Can Automated AI Drug Discovery Platforms Increase Pharmaceutical Companies’ Confidence in AI Techniques (Receptor.AI Report)


LONDON, UK, Aug. 14, 2022 / — There is no doubt that artificial intelligence is a disruptive technology for drug discovery. The AlphaFold alone, which has de facto solved an eternal problem of protein structure prediction, is enough to affirm this. However, there is some deception in AI drug discovery techniques. Early adopters of AI technologies quickly realized that AI is not a silver bullet that will magically eliminate all the complexity and cost of the drug discovery process.

Receptor.AI has studied and spoken to many parties over the past few years who have used AI drug discovery tools and taken their feedback to help overcome these challenges with our solutions.

Early adopters found AI drug discovery workflow weak

The biggest hurdles to AI-based drug discovery are, predictably, data quality and poorly determined metrics. Even things seemingly as obvious as virtual screening become surprisingly complex if framed in terms of machine learning. We want to classify compounds into “effective” and “ineffective” for particular diseases, which looks like a trivial problem in ML, similar to finding images of cats among other images in computer vision.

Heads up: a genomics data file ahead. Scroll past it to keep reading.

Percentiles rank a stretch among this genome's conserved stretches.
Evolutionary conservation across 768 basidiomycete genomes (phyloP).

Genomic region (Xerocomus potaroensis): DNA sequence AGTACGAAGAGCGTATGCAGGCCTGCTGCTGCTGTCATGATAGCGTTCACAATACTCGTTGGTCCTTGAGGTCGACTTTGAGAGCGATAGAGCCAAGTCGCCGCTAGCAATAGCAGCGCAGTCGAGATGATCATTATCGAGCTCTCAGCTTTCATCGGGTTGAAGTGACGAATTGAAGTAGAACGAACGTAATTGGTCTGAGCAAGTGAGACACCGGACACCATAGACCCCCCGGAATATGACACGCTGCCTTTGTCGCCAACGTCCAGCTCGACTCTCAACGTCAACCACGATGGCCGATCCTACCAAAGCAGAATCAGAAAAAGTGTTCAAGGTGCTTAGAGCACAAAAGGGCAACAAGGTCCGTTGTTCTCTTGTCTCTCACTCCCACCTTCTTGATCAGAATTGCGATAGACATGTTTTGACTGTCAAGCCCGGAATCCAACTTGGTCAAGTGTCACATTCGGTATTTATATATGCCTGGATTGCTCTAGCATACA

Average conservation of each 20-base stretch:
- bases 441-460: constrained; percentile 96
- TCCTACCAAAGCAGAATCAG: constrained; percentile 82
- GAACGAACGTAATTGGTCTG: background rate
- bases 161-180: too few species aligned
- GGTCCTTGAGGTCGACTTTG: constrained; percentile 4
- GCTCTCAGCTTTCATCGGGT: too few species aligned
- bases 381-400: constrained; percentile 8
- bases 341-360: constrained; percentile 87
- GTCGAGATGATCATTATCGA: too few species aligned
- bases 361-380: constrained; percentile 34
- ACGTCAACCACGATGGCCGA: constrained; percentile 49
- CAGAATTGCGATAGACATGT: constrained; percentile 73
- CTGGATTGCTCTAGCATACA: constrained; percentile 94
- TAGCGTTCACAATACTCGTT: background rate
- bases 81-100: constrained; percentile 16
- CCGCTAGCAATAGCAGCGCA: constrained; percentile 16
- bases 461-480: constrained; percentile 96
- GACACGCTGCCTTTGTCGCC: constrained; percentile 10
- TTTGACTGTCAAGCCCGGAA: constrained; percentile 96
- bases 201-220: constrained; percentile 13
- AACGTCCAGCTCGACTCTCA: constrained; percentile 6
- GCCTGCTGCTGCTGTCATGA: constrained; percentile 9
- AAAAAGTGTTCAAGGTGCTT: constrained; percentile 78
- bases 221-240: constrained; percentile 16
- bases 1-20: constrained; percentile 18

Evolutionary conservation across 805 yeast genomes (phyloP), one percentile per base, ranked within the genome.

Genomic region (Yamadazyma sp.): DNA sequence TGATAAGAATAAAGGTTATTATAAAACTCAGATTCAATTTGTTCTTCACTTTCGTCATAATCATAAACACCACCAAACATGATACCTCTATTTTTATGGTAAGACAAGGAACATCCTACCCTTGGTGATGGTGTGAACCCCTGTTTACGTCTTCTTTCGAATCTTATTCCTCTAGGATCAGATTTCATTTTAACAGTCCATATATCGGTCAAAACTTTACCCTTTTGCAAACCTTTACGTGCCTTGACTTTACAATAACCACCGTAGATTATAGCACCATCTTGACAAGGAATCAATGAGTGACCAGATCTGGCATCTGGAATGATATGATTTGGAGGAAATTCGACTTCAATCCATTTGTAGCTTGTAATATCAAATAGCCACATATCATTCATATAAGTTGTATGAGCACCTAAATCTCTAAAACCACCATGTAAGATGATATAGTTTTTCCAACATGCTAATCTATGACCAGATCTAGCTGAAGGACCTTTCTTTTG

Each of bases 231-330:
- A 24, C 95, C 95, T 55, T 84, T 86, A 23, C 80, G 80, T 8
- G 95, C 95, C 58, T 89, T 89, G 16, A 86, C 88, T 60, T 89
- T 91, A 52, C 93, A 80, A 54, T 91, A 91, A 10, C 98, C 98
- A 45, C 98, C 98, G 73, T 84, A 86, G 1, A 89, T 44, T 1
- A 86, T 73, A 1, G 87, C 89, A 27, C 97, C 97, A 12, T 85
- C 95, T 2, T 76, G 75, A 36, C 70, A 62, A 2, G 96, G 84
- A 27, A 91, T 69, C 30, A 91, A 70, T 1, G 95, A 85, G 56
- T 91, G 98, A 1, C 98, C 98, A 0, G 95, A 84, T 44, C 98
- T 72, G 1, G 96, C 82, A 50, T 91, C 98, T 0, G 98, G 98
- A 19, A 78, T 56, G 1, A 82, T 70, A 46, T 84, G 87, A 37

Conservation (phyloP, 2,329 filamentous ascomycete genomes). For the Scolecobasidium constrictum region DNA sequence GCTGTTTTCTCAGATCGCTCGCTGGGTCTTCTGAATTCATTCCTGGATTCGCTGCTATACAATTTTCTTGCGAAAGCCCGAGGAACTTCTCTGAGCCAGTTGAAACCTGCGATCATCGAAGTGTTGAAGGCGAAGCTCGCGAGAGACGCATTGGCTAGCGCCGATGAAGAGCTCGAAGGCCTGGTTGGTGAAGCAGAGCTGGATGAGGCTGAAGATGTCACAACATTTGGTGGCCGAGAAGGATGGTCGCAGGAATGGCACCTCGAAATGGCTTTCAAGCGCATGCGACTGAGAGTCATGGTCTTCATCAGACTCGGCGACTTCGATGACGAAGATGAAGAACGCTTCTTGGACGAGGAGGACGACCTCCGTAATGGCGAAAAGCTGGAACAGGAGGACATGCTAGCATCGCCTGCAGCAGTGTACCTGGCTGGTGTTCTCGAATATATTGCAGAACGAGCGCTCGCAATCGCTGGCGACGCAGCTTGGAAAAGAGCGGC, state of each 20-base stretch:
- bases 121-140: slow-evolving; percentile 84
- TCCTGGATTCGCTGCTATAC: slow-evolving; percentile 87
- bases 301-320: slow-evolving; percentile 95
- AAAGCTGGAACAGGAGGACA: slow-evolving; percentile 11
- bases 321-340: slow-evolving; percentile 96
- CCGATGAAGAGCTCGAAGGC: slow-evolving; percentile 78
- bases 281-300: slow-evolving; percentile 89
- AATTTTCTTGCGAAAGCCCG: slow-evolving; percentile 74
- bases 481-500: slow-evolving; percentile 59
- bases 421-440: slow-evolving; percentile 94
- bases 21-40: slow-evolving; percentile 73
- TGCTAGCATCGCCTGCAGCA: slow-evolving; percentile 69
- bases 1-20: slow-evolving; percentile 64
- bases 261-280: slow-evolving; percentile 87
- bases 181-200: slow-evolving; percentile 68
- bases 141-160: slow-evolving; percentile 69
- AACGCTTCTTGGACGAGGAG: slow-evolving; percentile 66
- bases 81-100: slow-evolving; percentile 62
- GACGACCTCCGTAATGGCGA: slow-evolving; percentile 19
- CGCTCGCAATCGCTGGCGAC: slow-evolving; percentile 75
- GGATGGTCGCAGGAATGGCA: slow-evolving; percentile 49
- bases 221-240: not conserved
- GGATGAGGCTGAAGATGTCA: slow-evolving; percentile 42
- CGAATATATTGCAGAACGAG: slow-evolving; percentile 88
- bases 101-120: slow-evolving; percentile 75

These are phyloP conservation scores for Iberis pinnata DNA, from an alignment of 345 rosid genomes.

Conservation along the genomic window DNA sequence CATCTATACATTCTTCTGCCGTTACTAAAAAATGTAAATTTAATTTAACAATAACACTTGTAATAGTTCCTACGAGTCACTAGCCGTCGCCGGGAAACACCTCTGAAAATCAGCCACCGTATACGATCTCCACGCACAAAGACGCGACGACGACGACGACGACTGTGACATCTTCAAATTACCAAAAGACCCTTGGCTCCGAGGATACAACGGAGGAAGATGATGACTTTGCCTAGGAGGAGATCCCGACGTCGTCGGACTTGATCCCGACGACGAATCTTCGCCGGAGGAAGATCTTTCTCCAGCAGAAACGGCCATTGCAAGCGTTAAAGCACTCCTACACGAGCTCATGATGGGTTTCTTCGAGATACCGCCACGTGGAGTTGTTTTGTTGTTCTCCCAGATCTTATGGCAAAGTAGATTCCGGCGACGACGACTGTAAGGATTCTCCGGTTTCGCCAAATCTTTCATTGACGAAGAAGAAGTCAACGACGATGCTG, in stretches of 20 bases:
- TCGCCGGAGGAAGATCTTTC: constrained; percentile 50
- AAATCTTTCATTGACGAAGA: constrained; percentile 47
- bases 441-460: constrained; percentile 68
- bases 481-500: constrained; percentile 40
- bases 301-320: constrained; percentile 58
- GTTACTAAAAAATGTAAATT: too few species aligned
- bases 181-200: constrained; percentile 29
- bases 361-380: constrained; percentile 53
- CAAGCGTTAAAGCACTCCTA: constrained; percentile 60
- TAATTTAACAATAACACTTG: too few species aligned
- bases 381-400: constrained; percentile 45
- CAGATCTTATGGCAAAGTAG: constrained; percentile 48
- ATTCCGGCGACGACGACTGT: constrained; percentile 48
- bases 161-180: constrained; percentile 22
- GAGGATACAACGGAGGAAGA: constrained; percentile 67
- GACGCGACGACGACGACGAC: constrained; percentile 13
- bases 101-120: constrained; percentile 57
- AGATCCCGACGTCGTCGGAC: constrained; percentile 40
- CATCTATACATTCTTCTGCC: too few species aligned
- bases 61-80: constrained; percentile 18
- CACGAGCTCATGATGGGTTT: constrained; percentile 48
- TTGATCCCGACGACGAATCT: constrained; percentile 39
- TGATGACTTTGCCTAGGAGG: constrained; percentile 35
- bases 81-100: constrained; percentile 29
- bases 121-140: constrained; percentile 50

However, unlike the images, which may or may not contain the cat’s head, we cannot even formalize what is “effective” when we talk about molecules. The ultimate goal is to find a compound that cures the disease, but getting enough training data for this parameter is physically difficult. This is why R&D teams are forced to use indirect endpoints, such as the strength of binding to a particular target protein.

In a way, all modern AI-based drug discovery is looking for ligands (something that binds) but not drugs (something that heals). Binding free energy (or binding score, which is an approximation of binding free energy) is a perfect measure for finding ligands, but not necessarily for finding effective drugs. Indeed, the perfectly binding ligand could fail miserably as a drug due to its toxicity, poor ADME properties, harmful off-target interactions, and a dozen other non-trivial reasons. That’s why Receptor.AI applies AI-based virtual screening and uses more than 40 predictive models, which estimate the multitude of biological factors, ranging from basic ADME-Tox/PK properties to assessment of off-target interactions. at the proteome level.

All of these filters are themselves AI models, which require reliable data. Lots of high quality data! Unfortunately, not all of the data accumulated by big pharma is directly usable to train AI models. Most of this data is generated by simple high-throughput tests capable of performing gargantuan amounts of parallel measurements. However, these measurements generally have poor predictive power in terms of the endpoint in vivo. AI models trained on this data show poor results not because the model architecture is bad (it is usually state-of-the-art) or the training data set is too small (it is actually huge), but simply because bad proxy endpoints are used.

Automation and personalization are key